Intrathecal implants are pumps that are surgically placed in the body to deliver small doses of analgesics (painkillers) directly into the spinal fluid. Doctors may consider intrathecal implants in cases where more conservative pain relief techniques such as oral or injected medications are not effective. Intrathecal implants may be considered for many different types of chronic pain, including failed low back surgery syndrome.
Surgical decompression may be performed to relieve chronic pain associated with back problems such as spinal stenosis or herniated discs.
Other treatments for chronic pain
Cognitive behavioral therapy (CBT) is a type of psychotherapy focused on helping people identify and cope with stress or other negative emotions. CBT is goal-oriented, focusing on specific problems and how to improve them. CBT seeks to help people identify which situations and relationships are problematic in your life, ways that your thinking is negative or faulty, and better ways to approach these circumstances.
Physical therapy can improve strength and balance, help stabilize joints, and reduce many types of chronic pain. Physical therapy can also rehabilitate your body after surgery or injury.
Chiropractic is a health treatment that aims to correct problems with the muscles, nerves, and skeletal system. Chiropractic is a popular treatment for pain and stiffness, especially in the neck and back. Chiropractic may be used to treat conditions including sciatica, fibromyalgia, herniated or degenerated discs, and spondylosis.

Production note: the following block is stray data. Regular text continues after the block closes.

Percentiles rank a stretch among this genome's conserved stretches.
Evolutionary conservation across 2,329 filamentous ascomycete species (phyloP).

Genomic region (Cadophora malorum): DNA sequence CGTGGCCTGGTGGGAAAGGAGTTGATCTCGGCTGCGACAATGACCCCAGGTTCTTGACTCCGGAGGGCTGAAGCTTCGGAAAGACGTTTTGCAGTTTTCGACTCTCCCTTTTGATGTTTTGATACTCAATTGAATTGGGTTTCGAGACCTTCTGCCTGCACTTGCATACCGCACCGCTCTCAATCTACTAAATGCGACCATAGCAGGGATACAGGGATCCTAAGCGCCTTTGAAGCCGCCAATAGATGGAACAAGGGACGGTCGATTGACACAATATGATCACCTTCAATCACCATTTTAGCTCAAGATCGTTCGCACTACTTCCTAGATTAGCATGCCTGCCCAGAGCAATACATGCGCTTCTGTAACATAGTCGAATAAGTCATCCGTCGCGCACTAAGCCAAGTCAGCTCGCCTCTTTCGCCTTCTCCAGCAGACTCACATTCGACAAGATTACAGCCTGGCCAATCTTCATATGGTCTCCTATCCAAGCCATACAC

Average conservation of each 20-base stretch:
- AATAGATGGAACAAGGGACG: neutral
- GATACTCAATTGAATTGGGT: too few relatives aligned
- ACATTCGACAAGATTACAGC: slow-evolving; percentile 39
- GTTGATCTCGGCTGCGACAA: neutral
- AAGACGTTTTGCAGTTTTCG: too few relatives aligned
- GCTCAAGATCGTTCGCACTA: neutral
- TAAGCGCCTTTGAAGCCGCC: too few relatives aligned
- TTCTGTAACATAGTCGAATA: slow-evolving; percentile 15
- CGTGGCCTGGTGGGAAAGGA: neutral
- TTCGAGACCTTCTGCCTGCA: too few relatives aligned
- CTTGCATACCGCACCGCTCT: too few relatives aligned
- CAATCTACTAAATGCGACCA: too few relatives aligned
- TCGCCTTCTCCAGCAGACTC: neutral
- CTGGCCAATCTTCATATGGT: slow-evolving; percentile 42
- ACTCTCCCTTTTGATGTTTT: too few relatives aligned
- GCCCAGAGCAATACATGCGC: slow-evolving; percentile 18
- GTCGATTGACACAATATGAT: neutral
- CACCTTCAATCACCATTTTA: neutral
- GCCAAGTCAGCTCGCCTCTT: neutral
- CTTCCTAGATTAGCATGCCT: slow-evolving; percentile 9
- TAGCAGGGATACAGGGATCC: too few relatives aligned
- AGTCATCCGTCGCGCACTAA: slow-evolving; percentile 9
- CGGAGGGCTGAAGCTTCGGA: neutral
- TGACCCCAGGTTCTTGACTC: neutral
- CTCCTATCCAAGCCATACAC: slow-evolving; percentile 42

Complementary and alternative therapies (CAT) are popular with many people who have chronic pain. Natural or alternative treatments for chronic pain may include acupuncture, yoga, massage, low-level laser therapy, herbal supplements, meditation, and Ayurvedic (traditional medicine modality from India) therapy.
Medical marijuana is widely used as a complementary therapy to treat chronic pain.
Most complementary or natural treatments for chronic pain have not been proven safe or effective in clinical trials. It is vital to check with your doctor before trying an alternative treatment so that they can warn you about any potential interactions and correctly interpret any side effects.
What are the side effects of chronic pain treatments?
Any medication can cause side effects. Each chronic pain treatment has specific potential side effects associated with it. This does not mean that anyone who takes that chronic pain medication will experience all, most, or any of the side effects it can potentially cause. Some side effects are very common, while some are extremely rare. Your doctor can help you assess the risks and benefits of each chronic pain treatment as they relate to your medical history and condition.
Which chronic pain treatments should I avoid?
Some chronic pain treatments carry a higher risk of causing serious side effects than others. For this reason, there are established guidelines for which chronic pain treatments should be tried first, and which should be reserved for people who do not show improvement on the first-line treatments. However, with any medication, your risk of experiencing serious side effects depends on the details of your condition and personal and familial medical history. For instance, some chronic pain medications carry a higher risk for people with kidney or liver problems, alcoholism, or a history of addiction.